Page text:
Cordero's project owes a lot to Cuaron, who made a few Hollywood films, including "Great Expectations" with Ethan Hawke and Gwyneth Paltrow, before he returned to Mexico to start his own production house, Producciones Anhelo. The company's first feature was the hot road movie "Y Tu Mama Tambien." Cuaron, trying to break away from Hollywood-style films, reportedly had a company policy that dictated "no serial killer movies," but he broke his own rule to produce Cordero's film.

Cordero was born in Quito and moved at age 9 with his family to Paris, where his father died in a car accident. He sought refuge in movies like "Raiders of the Lost Ark" and "Raising Arizona," and studied at the University of Southern California, a dream come true for someone hooked on cine gringo of the 1970s. He was also inspired by low-budget films like Robert Rodriguez's "El Mariachi" and Nick Gomez's "Laws of Gravity." Fresh out of film school, Cordero quickly realized that the stories he wanted to tell were closer to his home country. "The most difficult part of making a movie is writing it," he says from his home in Quito. "You are all alone."

Back in Ecuador he shot videos for local bands and experimented with short films while working on a script that would become his first feature.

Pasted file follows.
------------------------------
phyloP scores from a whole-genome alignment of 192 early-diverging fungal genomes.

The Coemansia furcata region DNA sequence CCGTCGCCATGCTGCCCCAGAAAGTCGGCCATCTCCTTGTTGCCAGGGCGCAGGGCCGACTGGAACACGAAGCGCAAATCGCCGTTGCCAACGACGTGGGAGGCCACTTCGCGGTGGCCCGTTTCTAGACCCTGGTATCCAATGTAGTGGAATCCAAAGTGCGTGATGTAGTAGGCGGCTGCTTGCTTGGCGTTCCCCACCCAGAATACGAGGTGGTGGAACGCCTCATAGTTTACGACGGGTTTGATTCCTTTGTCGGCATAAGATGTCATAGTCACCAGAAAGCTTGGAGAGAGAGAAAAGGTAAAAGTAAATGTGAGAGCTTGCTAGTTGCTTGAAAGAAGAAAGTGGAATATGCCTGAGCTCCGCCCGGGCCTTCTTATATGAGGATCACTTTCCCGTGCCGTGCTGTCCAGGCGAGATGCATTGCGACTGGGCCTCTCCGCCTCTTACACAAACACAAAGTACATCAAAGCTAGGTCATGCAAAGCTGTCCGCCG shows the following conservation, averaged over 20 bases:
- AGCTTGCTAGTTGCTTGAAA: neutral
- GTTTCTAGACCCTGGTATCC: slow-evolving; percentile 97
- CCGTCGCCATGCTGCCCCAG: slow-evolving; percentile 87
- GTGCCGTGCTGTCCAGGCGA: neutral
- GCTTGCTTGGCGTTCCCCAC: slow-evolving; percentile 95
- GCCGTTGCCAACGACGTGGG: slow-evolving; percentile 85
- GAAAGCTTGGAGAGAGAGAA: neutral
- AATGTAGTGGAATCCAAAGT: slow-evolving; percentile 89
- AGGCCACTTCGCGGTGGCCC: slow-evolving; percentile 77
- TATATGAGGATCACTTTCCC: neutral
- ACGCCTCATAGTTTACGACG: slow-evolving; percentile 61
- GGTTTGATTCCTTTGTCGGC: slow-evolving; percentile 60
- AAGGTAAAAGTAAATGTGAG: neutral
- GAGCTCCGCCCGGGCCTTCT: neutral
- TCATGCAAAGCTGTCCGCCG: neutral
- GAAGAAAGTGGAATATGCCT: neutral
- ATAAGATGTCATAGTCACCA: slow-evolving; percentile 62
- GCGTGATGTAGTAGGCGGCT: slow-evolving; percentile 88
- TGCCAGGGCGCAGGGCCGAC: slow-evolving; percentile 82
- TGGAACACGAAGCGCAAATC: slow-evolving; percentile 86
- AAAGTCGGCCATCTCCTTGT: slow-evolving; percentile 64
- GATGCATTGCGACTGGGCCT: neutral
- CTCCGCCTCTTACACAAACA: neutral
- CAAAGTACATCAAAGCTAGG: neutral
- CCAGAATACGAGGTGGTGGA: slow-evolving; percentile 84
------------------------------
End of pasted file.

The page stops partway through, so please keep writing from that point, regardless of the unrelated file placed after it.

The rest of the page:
"Ratas, Ratones y Rateros" (or "Rats, Mice and Petty Thieves") is the story of Salvador, a teen-age delinquent on the streets of Quito. Cordero made it for about $250,000, gathered from local investors, family and friends. The film was nominated in 2001 for an Ariel, Mexico's equivalent of the Oscar, and at the awards ceremony Cordero met Berta Navarro, who would become a producer on "Cronicas." She talked about the script to director Guillermo Del Toro ("Cronos," "Hellboy"), who tipped Cuaron to Cordero's film idea. "Cronicas" was shot on location in Ecuador and stars Leguizamo and Leonor Watling (the comatose dancer in 2002's "Talk to Her"). The role was a challenge for the Colombian-born, U.S.-bred Leguizamo, who delivers his first Spanish-speaking performance.

"My parents talked to me in Spanish and I answered in English," Leguizamo explains. His character is a Hispanic American reporter, based in Miami, who switches between languages during the film. Leguizamo used a language coach and watched hours of Univision and Telemundo to prepare.

Another well-known star, Alfred Molina, used a free day during the production of "Spider-Man 2" to shoot his cameo in "Cronicas."

As a spinner of tales, Cordero likens himself to the popular tabloid media in Ecuador. "In a way, as a scriptwriter I do the same thing that sensationalist TV does," he says. "I read them as little works of fiction."

Cordero has new projects, but he doesn't talk about them. It's a question of superstition, he says, but it's likely the storyteller will take his inspiration from home: "Latin America is full of stories. You just pick up a little stone anywhere and you'll find plenty of them."